Additional licensure and certifications aren’t unheard of in the world of occupational health. In 2016, the Federal Motor Carrier Safety Administration implemented a new rule that only doctors on their registry can perform DOT Physical Examinations for truckers and other professional drivers. This reduced the number of doctors who can perform those examinations.
When I testified on LB 408, a bill that would have implemented drug formularies for opioids under the Nebraska Workers’ Compensation Act, some doctors were testifying that there was little training in regards to prescribing opioids. Though an opioid prescription registry like the DOT examination registry wasn’t proposed, you could certainly see it proposed as a solution to the opioid problem.
But that article also shared studies that state that pain pill prescriptions are not driving the opioid epidemic. Patients with pre-existing addiction issues are more likely to become addicted to opioids and 75 percent of those who develop opioids start taking opioids in a non-prescribed manner. Furthermore, only 12 to 13 percent of ER patients who are treated for opioid overdoses are chronic pain patients.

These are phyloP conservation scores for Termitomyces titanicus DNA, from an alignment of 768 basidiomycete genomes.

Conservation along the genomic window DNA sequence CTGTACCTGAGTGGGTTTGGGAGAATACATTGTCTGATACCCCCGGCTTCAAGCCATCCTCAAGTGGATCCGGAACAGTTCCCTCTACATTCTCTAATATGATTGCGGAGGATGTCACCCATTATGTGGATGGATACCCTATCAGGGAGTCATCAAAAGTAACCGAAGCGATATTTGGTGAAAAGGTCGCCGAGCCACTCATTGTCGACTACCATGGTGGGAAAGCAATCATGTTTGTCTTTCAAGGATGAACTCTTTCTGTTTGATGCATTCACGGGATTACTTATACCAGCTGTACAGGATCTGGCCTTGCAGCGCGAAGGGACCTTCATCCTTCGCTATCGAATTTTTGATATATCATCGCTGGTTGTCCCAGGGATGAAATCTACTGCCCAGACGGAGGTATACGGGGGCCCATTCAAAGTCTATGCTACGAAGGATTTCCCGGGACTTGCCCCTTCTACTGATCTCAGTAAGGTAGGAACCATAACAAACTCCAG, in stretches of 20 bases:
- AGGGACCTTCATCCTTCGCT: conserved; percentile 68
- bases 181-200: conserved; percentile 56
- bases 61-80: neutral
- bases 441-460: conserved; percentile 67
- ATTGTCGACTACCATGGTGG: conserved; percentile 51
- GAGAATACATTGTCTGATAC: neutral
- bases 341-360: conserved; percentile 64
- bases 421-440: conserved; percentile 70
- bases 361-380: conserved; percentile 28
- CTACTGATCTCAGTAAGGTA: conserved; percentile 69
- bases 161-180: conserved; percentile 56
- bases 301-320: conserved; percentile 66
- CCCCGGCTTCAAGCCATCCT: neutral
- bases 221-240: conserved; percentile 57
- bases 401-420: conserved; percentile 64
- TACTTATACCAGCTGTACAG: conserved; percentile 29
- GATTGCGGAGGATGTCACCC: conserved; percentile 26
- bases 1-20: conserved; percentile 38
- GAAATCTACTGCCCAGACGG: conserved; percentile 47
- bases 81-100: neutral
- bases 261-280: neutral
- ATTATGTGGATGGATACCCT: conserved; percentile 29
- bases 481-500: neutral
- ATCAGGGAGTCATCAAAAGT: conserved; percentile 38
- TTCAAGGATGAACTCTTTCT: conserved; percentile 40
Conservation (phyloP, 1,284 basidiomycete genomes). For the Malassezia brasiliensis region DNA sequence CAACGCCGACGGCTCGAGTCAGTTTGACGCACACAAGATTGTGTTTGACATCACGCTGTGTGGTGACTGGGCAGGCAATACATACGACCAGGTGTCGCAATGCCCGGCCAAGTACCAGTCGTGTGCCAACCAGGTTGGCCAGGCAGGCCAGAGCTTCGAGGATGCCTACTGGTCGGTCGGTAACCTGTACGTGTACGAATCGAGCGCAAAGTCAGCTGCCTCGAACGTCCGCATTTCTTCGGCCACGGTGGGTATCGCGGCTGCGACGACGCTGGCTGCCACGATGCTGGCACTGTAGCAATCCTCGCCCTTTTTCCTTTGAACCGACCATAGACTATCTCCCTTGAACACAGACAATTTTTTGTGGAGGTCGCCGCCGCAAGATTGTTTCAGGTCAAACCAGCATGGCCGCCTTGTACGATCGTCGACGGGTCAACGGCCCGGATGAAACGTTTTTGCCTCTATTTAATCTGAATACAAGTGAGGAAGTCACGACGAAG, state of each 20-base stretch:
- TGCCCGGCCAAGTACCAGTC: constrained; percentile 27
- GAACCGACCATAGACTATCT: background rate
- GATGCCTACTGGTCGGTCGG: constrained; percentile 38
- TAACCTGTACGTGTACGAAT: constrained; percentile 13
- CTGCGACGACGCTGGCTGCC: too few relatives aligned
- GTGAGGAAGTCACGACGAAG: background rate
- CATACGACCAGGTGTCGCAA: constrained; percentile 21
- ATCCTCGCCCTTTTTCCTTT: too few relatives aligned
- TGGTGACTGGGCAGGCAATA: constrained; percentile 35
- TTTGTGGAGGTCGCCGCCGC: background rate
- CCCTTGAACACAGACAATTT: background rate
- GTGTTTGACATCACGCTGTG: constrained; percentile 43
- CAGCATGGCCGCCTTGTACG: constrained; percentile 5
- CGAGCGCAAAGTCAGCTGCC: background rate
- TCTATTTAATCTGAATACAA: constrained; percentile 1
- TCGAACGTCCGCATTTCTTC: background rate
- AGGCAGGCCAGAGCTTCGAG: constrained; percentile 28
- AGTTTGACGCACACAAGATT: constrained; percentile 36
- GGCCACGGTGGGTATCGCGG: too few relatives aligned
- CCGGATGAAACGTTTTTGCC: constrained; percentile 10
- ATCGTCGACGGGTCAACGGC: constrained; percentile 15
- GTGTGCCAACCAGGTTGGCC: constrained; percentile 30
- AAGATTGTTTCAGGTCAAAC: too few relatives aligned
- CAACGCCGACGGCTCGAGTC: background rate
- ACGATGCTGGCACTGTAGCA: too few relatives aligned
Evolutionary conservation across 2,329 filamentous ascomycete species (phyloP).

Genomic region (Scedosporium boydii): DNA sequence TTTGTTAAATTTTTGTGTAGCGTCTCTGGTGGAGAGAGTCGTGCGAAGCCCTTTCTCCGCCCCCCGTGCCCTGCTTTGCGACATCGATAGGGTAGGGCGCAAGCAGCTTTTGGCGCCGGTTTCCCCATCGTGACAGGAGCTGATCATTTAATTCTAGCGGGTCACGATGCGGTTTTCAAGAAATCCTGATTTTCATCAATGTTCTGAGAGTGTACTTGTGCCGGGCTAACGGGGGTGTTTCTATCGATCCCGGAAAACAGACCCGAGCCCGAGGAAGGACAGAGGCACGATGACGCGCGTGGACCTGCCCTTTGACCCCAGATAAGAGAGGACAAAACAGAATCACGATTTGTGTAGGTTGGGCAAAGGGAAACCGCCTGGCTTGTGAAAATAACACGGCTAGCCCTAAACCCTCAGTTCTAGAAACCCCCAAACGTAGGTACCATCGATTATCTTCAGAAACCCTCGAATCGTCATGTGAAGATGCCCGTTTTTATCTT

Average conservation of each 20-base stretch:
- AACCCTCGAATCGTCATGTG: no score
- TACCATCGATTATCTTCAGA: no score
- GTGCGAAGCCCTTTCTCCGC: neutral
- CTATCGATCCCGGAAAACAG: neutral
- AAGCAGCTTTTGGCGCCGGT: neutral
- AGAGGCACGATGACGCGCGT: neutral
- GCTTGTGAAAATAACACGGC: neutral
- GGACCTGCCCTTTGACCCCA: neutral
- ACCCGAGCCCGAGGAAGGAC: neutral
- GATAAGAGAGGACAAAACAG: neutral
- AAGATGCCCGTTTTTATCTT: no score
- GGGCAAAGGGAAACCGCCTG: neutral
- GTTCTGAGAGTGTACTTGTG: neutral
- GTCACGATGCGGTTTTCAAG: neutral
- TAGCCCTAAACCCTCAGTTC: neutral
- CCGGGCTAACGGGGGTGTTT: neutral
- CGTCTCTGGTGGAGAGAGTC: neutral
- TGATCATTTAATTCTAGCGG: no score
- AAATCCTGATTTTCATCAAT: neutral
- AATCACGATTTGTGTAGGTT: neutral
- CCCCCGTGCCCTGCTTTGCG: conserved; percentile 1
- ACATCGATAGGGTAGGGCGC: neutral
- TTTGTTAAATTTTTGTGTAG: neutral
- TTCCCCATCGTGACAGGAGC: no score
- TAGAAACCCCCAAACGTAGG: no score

Medical records are necessary to substantiate an injured worker’s claim. At a minimum, injured workers and attorneys need the records from doctors and hospitals to show the diagnoses the workers have and the treatment that they have received. This includes records from physical therapy, MRI, pain management, orthopedic, etc.
Every injured worker has a right to receive her or his medical records, and by law should be able to obtain those records promptly at a fair cost.
Federal law is clear: a patient has the “right to obtain from [their health care providers] a copy of [their medical records] in an electronic format,” 42 USC § 17935(e)(1), and that health care providers may bill “only the cost of … copying, including the cost of supplies for and labor of copying,”45 CFR 164.524(c)(4)(i). This is all part of the Health Information Technology for Economic and Clinical Health Act (HITECH Act).